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Supporting Positive Behaviour in Alberta Schools Dwaine M Souveny Central Alberta Regional Consortium 2010-2011 D.M. Souveny Understanding Student Behaviour.

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Presentation on theme: "Supporting Positive Behaviour in Alberta Schools Dwaine M Souveny Central Alberta Regional Consortium 2010-2011 D.M. Souveny Understanding Student Behaviour."— Presentation transcript:

1 Supporting Positive Behaviour in Alberta Schools Dwaine M Souveny Central Alberta Regional Consortium D.M. Souveny Understanding Student Behaviour

2 Supporting Positive Behaviour In Alberta Schools (2008)  A School Wide Approach  A Classroom Approach  An Intensive Individualized Approach D.M. Souveny Understanding Student Behaviour

3 Supporting Positive Behaviour in Alberta Schools 10 Key Elements Key Element One: Positive Relationships Key Element Two: Learning Environment Key Element Three: Differentiated Instruction (DI) D.M. Souveny Understanding Student Behaviour

4 Supporting Positive Behaviour in Alberta Schools Key Element Three: Differentiated Instruction/Interaction Over the next month (within the next week) design and implement one instructional setting or interaction that is different for a particular student than the rest of the class. Report back next time. D.M. Souveny Understanding Student Behaviour Homework

5 Supporting Positive Behaviour in Alberta Schools Key Element Four: Behavioural Expectations Across Settings/Understanding Student Behaviour D.M. Souveny Understanding Student Behaviour

6 Understanding Behavioural Processes Neurobiological Child is displaying challenging behaviours due to reduced skill at understanding and/or processing information D.M. Souveny Understanding Student Behaviour

7 Neurological Implications for Learned Behaviour Diagnoses include:  Attention Deficit/Hyperactivity Disorder  Autism Spectrum Disorder  Learning Disabilities  Fetal Alcohol Spectrum Disorder  Depression, Mood Disorders  Anxiety  Developmental Coordination Disorder  Others D.M. Souveny Understanding Student Behaviour

8 Understanding Children’s Behaviour Environmental vs. Neurological Basis for Behaviour Child is displaying challenging behaviours due to reduced skill at understanding and/or processing information D.M. Souveny Understanding Student Behaviour

9 Understanding Behavioural Processes Environmental Child has “learned” the pattern of behaviours based on Observations of other people and their behaviour (social learning – Modeling Approach) Feedback and Consequences for their behaviour (Behaviour Modification approach) including: trauma, abuse, neglect D.M. Souveny Understanding Student Behaviour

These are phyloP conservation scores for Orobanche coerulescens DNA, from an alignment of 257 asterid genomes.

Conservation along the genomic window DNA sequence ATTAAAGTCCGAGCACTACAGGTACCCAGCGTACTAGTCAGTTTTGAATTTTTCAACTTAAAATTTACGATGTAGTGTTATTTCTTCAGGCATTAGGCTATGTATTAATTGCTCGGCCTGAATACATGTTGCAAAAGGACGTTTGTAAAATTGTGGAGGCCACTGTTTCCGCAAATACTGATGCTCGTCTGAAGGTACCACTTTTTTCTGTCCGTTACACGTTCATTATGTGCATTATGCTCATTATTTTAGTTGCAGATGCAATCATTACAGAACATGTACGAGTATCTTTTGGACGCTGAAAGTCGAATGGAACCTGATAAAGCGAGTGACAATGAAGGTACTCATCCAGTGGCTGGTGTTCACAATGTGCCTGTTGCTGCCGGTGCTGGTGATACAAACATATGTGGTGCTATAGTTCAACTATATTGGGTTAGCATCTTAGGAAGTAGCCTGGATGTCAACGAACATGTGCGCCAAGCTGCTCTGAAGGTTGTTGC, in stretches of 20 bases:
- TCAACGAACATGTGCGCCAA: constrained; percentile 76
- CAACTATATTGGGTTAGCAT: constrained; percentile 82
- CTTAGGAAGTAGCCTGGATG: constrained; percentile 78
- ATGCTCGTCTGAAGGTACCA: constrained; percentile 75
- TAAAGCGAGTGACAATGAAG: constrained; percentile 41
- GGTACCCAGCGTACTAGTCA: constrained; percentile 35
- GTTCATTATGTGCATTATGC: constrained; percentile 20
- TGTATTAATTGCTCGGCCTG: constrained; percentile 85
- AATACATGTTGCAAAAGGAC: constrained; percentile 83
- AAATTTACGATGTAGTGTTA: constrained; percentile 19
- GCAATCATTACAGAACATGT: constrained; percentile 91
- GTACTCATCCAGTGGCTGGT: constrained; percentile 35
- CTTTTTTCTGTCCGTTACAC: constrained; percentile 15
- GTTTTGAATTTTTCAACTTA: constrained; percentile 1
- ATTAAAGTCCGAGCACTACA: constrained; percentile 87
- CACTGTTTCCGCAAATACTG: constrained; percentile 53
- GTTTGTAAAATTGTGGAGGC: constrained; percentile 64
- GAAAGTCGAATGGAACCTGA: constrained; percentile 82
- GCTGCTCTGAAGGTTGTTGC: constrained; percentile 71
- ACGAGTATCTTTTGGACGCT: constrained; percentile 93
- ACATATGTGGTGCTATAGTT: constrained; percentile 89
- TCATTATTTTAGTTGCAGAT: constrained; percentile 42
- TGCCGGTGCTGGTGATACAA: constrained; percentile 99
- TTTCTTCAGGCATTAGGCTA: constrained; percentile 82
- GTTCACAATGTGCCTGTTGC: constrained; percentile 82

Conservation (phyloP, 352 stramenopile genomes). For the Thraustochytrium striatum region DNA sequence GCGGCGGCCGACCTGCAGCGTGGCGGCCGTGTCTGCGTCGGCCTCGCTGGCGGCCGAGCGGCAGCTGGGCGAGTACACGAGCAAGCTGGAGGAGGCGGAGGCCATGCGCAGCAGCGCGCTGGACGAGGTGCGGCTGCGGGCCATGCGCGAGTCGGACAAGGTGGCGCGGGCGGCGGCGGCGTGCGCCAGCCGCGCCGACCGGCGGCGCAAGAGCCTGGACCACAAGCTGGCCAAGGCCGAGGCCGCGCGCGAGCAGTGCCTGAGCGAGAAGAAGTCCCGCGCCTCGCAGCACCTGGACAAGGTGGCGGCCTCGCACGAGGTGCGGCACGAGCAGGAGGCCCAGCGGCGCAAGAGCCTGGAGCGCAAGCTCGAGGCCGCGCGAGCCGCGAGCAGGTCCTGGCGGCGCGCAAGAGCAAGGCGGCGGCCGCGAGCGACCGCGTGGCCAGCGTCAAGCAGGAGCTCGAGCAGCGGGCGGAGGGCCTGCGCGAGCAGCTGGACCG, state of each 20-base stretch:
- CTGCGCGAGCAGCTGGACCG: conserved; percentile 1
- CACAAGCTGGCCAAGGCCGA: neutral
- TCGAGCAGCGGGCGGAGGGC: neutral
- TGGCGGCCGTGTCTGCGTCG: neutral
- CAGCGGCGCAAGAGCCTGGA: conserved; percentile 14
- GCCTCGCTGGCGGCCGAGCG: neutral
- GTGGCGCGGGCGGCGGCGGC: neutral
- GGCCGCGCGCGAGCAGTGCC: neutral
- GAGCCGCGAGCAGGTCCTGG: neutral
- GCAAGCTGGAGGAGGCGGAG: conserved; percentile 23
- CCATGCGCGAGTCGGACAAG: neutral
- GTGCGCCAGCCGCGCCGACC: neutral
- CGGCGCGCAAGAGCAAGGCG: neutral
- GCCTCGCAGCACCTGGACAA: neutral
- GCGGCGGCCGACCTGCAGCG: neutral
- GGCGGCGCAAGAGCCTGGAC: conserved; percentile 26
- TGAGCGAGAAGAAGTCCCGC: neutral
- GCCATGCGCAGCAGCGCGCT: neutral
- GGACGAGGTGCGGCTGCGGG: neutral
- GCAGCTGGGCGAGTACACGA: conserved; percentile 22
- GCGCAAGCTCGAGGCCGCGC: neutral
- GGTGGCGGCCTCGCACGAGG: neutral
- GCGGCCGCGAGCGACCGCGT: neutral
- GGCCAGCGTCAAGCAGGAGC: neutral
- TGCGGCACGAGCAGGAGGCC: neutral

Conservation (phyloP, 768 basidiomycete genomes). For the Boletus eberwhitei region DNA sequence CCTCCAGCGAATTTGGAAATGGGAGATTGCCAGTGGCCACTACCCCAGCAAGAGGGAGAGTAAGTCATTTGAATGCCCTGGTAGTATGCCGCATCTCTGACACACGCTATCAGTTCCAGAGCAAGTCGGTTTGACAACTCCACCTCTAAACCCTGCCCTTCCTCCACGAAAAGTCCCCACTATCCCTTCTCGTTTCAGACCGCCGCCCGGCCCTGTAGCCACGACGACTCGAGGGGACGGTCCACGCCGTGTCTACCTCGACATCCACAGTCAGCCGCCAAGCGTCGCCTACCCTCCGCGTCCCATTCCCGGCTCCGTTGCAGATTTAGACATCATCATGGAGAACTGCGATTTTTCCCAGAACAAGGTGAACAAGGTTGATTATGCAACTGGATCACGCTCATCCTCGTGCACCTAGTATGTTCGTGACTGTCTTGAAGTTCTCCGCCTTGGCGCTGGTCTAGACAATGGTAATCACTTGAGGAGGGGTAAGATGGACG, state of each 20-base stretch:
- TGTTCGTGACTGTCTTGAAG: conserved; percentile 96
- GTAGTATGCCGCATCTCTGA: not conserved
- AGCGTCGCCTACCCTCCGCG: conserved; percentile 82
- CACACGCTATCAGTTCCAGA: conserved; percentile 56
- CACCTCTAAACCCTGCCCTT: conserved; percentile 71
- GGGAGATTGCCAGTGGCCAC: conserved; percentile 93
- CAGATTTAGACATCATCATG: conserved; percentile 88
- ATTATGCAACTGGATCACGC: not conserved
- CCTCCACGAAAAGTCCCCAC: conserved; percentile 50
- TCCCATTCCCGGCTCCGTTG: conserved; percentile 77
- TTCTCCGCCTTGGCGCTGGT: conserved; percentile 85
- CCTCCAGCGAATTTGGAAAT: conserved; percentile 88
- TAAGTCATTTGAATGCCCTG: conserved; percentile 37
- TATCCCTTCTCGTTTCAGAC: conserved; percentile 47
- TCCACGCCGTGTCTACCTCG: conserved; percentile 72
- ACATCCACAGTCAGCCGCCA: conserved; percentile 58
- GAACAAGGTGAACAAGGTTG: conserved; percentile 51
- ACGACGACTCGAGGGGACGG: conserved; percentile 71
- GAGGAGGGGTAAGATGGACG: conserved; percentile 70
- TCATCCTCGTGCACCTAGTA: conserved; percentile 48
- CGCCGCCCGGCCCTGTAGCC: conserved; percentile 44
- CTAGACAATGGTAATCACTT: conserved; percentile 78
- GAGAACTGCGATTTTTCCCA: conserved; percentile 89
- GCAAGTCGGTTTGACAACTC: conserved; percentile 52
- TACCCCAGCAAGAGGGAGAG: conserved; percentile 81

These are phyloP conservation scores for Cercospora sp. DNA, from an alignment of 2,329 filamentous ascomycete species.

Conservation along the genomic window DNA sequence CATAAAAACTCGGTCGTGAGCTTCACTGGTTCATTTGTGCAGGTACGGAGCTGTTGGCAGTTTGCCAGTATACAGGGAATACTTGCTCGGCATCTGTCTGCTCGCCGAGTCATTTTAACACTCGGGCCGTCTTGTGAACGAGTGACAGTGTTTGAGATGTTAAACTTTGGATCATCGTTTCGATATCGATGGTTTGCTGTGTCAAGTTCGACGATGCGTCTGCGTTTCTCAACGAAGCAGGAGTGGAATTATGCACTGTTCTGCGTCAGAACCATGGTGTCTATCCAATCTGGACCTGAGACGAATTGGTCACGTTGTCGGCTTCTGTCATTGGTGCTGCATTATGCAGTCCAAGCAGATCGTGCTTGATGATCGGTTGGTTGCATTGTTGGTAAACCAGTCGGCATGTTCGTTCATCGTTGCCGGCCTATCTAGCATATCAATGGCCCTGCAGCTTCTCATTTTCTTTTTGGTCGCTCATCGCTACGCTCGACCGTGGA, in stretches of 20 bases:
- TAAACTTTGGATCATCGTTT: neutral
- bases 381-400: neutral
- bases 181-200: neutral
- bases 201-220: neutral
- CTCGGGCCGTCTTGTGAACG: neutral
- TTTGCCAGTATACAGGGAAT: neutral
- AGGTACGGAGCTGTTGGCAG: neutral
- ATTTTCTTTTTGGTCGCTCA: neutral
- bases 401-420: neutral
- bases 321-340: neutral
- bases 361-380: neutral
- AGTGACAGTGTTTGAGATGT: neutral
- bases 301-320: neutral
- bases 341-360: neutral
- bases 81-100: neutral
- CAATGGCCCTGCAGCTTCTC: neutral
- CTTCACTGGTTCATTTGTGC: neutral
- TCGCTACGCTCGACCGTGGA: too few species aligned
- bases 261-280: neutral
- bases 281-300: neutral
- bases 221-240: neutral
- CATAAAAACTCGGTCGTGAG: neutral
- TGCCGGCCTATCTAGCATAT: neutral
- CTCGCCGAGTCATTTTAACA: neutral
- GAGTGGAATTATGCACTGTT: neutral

10 Function of Behaviour Principles Behaviour is related to environment that it occurs in Behaviour serves a purpose Always remember… The behaviour works for the student!!!.... What is being “communicated”? D.M. Souveny Understanding Student Behaviour

11 Functional Behaviour Assessment It is essential to understand the purpose or function the behaviour is serving the individual, as well as the context in which that behaviour occurs. D.M. Souveny Understanding Student Behaviour

12 Functional Behaviour Assessment: ABCs For Success Assessment involves examining both antecedents and consequences to understand their effects on behaviour. – Antecedents are any situations, events, demands or expectations that proceed or trigger problem behaviours. – Behaviour – frequency, duration and severity – Consequences are any events or conditions which follow behaviour. D.M. Souveny Understanding Student Behaviour

13 Functional Behaviour Assessment Generally, effective intervention approaches are most successful if both antecedents and consequences are addressed. D.M. Souveny Understanding Student Behaviour

14 Scenario The teacher has given all of the students a worksheet to complete. She then begins providing individual support to some of the students having difficulty with the task. Jason begins the task and then starts talking to the boy next to him. The teacher notices him talking and instructs him to work on his own sheet. Jason returns to his work briefly then begins taking with the girl behind him. The teacher tells him to turn around. He does but then starts talking to the boy again. The teacher eventually works directly with Jason and he gets his work done. D.M. Souveny Understanding Student Behaviour

15 If the function of behaviour is to Gain Attention Increase attention for appropriate behaviour Increase social engagements such as peer buddies, partner work, use of volunteers, mentors Teach communication abilities such as asking for help, seeking peers and adult interactions D.M. Souveny Understanding Student Behaviour